Boarding school pupil became addicted to drugs as teenager

Mother cannot understand why State does not provide drug rehabilitation programme

The mother of a drug addict told Liveline she had bought methadone (above) on the street for her son. “It’s absolutely horrible, but he is my son.” File photograph: Bryan O’Brien/The Irish Times

The mother of a drug addict told Liveline she had bought methadone (above) on the street for her son. “It’s absolutely horrible, but he is my son.” File photograph: Bryan O’Brien/The Irish Times

 

A 28-year-old man who became a drug addict while in boarding school will commit more crimes when he is released from prison unless he gets treatment, his mother has said.

The man, who is currently serving a five-month prison sentence, first took drugs at boarding school at the age of 14.

His mother, who gave her name on Radio 1’s Liveline as Mary, said drugs changed her son from a “happy, contented, good humoured athletic boy” to a “sullen, aggressive and everything-negative child”.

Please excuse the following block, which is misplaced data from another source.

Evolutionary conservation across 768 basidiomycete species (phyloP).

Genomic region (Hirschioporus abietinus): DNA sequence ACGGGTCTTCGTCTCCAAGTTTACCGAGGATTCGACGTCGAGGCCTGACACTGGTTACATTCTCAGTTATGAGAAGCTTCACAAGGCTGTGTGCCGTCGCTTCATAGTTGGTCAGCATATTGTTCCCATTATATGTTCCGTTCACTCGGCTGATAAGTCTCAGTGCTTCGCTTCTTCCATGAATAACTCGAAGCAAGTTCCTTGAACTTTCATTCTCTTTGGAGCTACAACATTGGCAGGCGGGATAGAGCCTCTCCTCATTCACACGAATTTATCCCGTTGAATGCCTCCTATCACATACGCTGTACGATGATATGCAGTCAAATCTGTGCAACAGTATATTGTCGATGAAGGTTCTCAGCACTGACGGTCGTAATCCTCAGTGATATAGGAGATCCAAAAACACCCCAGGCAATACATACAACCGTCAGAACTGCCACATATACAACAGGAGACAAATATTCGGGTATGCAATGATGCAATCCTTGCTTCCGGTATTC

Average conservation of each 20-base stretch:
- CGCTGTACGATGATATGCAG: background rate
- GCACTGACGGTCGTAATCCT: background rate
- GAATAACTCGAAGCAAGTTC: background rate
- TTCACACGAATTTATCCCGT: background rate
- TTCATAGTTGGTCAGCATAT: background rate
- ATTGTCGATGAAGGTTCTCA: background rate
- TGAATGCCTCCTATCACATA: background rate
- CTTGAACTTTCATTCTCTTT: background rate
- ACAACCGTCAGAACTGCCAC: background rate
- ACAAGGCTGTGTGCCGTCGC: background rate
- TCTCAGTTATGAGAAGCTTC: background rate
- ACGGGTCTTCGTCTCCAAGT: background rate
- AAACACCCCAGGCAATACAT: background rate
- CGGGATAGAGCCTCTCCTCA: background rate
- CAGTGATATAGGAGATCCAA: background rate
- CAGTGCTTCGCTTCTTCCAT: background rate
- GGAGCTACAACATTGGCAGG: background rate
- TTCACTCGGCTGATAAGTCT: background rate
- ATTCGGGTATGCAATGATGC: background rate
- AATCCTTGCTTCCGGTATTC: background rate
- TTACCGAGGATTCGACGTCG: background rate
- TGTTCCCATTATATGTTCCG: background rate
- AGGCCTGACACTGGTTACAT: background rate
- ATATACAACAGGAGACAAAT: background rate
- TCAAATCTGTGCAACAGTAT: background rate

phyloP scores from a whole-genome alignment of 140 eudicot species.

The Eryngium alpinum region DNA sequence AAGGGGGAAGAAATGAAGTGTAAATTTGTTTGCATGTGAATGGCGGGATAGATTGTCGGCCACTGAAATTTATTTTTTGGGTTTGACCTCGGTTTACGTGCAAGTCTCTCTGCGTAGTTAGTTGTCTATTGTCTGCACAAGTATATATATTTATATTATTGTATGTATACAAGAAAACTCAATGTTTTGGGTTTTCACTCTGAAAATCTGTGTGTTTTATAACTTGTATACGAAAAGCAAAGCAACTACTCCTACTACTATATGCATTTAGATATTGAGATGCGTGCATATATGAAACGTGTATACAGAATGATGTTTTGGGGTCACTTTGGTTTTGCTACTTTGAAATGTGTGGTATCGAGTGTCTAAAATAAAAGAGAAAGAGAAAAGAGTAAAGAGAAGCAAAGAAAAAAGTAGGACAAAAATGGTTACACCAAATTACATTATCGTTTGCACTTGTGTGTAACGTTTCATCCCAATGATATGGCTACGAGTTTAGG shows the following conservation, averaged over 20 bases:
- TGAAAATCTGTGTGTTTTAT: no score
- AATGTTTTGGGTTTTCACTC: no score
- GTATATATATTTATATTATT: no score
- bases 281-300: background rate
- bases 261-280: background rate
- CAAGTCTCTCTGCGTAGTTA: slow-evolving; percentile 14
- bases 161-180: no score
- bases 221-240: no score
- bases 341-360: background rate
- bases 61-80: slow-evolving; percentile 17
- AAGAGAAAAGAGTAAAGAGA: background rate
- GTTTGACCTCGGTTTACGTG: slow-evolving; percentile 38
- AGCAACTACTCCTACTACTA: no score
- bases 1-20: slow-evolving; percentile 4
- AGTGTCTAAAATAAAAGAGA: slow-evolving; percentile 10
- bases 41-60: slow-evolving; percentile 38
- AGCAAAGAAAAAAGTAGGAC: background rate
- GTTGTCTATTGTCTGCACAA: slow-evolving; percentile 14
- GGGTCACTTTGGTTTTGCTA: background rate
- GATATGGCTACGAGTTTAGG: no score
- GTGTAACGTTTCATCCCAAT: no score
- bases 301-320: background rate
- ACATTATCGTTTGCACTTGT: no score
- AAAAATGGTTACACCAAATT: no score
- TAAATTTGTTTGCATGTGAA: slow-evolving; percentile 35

She told the programme her son has asked to go into rehabilitation as soon as he gets out of prison, but there are no public places available for him.

Separate assessments

Four separate assessments by counsellors have shown he is a drug addict who needs treatment, she explained.

However, his chances of getting treatment are “very slim” as there is a six- to seven-month wait to see a drug counsellor.

Instead, his family will have to pay between €350 and €400 a day for a private bed in an addiction clinic, a sum she says the family cannot afford as they stopped paying his private health insurance when he was 22.

His mother told presenter Joe Duffy her son had been in and out of jail for 10 years as a result of robbery offences to feed his habit. He is addicted to both illegal and prescription drugs.

‘Unbelievable damage’

“This is the first time that he has pleaded with us to get him help,” she said. “He has done unbelievable damage to his family, his friends and to everyone he comes into contact with when he is on drugs.”

She said she did not understand why the State, which was paying an average of €69,000 year for him to stay in jail, could not provide a State-funded drug rehabilitation programme when he left.

“There is something wrong with a system which is paying €69,000 per year to keep a drug addict in jail, instead of providing treatment to deal with the addiction,” she said.

“The State has spent €600,000 on keeping him in jail. I can’t understand the maths of it. I have no doubt he will be back in in two to three weeks.”

His mother said she had bought methadone on the street for her son. “It’s absolutely horrible, but he is my son. I would do anything I can to help him because I know he is a good person at the back of it all.”